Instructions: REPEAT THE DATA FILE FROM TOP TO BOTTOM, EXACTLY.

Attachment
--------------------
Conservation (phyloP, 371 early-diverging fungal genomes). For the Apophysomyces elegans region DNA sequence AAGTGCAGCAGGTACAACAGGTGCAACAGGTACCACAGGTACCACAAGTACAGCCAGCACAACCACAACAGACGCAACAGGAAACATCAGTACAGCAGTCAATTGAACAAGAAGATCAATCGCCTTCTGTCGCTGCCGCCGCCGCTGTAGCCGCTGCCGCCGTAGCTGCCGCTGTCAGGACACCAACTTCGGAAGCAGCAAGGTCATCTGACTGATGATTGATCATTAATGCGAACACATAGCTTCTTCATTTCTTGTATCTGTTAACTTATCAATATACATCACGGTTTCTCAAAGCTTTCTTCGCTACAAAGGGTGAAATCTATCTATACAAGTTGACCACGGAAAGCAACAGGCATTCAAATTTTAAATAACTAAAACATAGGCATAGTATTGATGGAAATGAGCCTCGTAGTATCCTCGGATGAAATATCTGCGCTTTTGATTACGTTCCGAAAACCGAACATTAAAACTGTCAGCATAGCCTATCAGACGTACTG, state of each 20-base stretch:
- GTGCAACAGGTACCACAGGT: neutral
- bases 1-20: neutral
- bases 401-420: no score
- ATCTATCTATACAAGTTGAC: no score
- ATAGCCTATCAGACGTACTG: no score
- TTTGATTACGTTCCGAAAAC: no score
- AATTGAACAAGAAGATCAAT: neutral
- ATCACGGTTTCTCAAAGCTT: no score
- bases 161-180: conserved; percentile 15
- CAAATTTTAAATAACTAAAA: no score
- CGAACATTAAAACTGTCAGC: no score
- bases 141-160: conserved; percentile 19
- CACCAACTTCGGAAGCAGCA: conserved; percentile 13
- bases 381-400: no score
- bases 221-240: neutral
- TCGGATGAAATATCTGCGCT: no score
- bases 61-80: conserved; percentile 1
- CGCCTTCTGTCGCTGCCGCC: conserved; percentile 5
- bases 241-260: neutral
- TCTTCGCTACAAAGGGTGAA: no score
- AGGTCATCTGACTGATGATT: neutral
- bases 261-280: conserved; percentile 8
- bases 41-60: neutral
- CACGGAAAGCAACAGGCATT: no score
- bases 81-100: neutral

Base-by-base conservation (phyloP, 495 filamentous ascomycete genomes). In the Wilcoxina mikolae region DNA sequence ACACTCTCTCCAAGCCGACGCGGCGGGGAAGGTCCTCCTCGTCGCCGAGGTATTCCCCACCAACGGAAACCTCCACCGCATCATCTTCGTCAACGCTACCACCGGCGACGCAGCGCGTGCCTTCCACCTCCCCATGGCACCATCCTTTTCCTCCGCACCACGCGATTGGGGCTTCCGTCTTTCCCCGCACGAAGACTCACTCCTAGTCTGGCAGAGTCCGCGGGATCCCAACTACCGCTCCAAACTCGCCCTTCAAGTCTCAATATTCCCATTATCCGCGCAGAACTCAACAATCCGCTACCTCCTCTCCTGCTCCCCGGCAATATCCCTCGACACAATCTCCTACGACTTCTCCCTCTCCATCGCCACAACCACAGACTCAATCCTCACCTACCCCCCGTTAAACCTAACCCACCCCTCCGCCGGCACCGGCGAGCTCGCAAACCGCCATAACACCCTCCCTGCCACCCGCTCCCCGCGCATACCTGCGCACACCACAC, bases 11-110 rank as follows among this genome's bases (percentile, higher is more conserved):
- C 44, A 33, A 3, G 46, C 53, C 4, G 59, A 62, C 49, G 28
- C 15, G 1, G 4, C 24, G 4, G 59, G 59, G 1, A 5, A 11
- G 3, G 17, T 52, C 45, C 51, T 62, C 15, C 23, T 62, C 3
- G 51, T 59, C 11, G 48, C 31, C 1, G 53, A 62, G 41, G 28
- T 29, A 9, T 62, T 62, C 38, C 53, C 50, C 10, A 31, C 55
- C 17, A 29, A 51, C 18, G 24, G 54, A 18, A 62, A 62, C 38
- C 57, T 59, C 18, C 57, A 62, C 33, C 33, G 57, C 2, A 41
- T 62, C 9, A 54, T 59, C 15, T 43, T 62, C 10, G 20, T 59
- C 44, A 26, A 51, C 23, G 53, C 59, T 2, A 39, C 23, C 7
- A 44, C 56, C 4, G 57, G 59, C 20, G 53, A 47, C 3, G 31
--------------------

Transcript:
Conservation (phyloP, 371 early-diverging fungal genomes). For the Apophysomyces elegans region DNA sequence AAGTGCAGCAGGTACAACAGGTGCAACAGGTACCACAGGTACCACAAGTACAGCCAGCACAACCACAACAGACGCAACAGGAAACATCAGTACAGCAGTCAATTGAACAAGAAGATCAATCGCCTTCTGTCGCTGCCGCCGCCGCTGTAGCCGCTGCCGCCGTAGCTGCCGCTGTCAGGACACCAACTTCGGAAGCAGCAAGGTCATCTGACTGATGATTGATCATTAATGCGAACACATAGCTTCTTCATTTCTTGTATCTGTTAACTTATCAATATACATCACGGTTTCTCAAAGCTTTCTTCGCTACAAAGGGTGAAATCTATCTATACAAGTTGACCACGGAAAGCAACAGGCATTCAAATTTTAAATAACTAAAACATAGGCATAGTATTGATGGAAATGAGCCTCGTAGTATCCTCGGATGAAATATCTGCGCTTTTGATTACGTTCCGAAAACCGAACATTAAAACTGTCAGCATAGCCTATCAGACGTACTG, state of each 20-base stretch:
- GTGCAACAGGTACCACAGGT: neutral
- bases 1-20: neutral
- bases 401-420: no score
- ATCTATCTATACAAGTTGAC: no score
- ATAGCCTATCAGACGTACTG: no score
- TTTGATTACGTTCCGAAAAC: no score
- AATTGAACAAGAAGATCAAT: neutral
- ATCACGGTTTCTCAAAGCTT: no score
- bases 161-180: conserved; percentile 15
- CAAATTTTAAATAACTAAAA: no score
- CGAACATTAAAACTGTCAGC: no score
- bases 141-160: conserved; percentile 19
- CACCAACTTCGGAAGCAGCA: conserved; percentile 13
- bases 381-400: no score
- bases 221-240: neutral
- TCGGATGAAATATCTGCGCT: no score
- bases 61-80: conserved; percentile 1
- CGCCTTCTGTCGCTGCCGCC: conserved; percentile 5
- bases 241-260: neutral
- TCTTCGCTACAAAGGGTGAA: no score
- AGGTCATCTGACTGATGATT: neutral
- bases 261-280: conserved; percentile 8
- bases 41-60: neutral
- CACGGAAAGCAACAGGCATT: no score
- bases 81-100: neutral

Base-by-base conservation (phyloP, 495 filamentous ascomycete genomes). In the Wilcoxina mikolae region DNA sequence ACACTCTCTCCAAGCCGACGCGGCGGGGAAGGTCCTCCTCGTCGCCGAGGTATTCCCCACCAACGGAAACCTCCACCGCATCATCTTCGTCAACGCTACCACCGGCGACGCAGCGCGTGCCTTCCACCTCCCCATGGCACCATCCTTTTCCTCCGCACCACGCGATTGGGGCTTCCGTCTTTCCCCGCACGAAGACTCACTCCTAGTCTGGCAGAGTCCGCGGGATCCCAACTACCGCTCCAAACTCGCCCTTCAAGTCTCAATATTCCCATTATCCGCGCAGAACTCAACAATCCGCTACCTCCTCTCCTGCTCCCCGGCAATATCCCTCGACACAATCTCCTACGACTTCTCCCTCTCCATCGCCACAACCACAGACTCAATCCTCACCTACCCCCCGTTAAACCTAACCCACCCCTCCGCCGGCACCGGCGAGCTCGCAAACCGCCATAACACCCTCCCTGCCACCCGCTCCCCGCGCATACCTGCGCACACCACAC, bases 11-110 rank as follows among this genome's bases (percentile, higher is more conserved):
- C 44, A 33, A 3, G 46, C 53, C 4, G 59, A 62, C 49, G 28
- C 15, G 1, G 4, C 24, G 4, G 59, G 59, G 1, A 5, A 11
- G 3, G 17, T 52, C 45, C 51, T 62, C 15, C 23, T 62, C 3
- G 51, T 59, C 11, G 48, C 31, C 1, G 53, A 62, G 41, G 28
- T 29, A 9, T 62, T 62, C 38, C 53, C 50, C 10, A 31, C 55
- C 17, A 29, A 51, C 18, G 24, G 54, A 18, A 62, A 62, C 38
- C 57, T 59, C 18, C 57, A 62, C 33, C 33, G 57, C 2, A 41
- T 62, C 9, A 54, T 59, C 15, T 43, T 62, C 10, G 20, T 59
- C 44, A 26, A 51, C 23, G 53, C 59, T 2, A 39, C 23, C 7
- A 44, C 56, C 4, G 57, G 59, C 20, G 53, A 47, C 3, G 31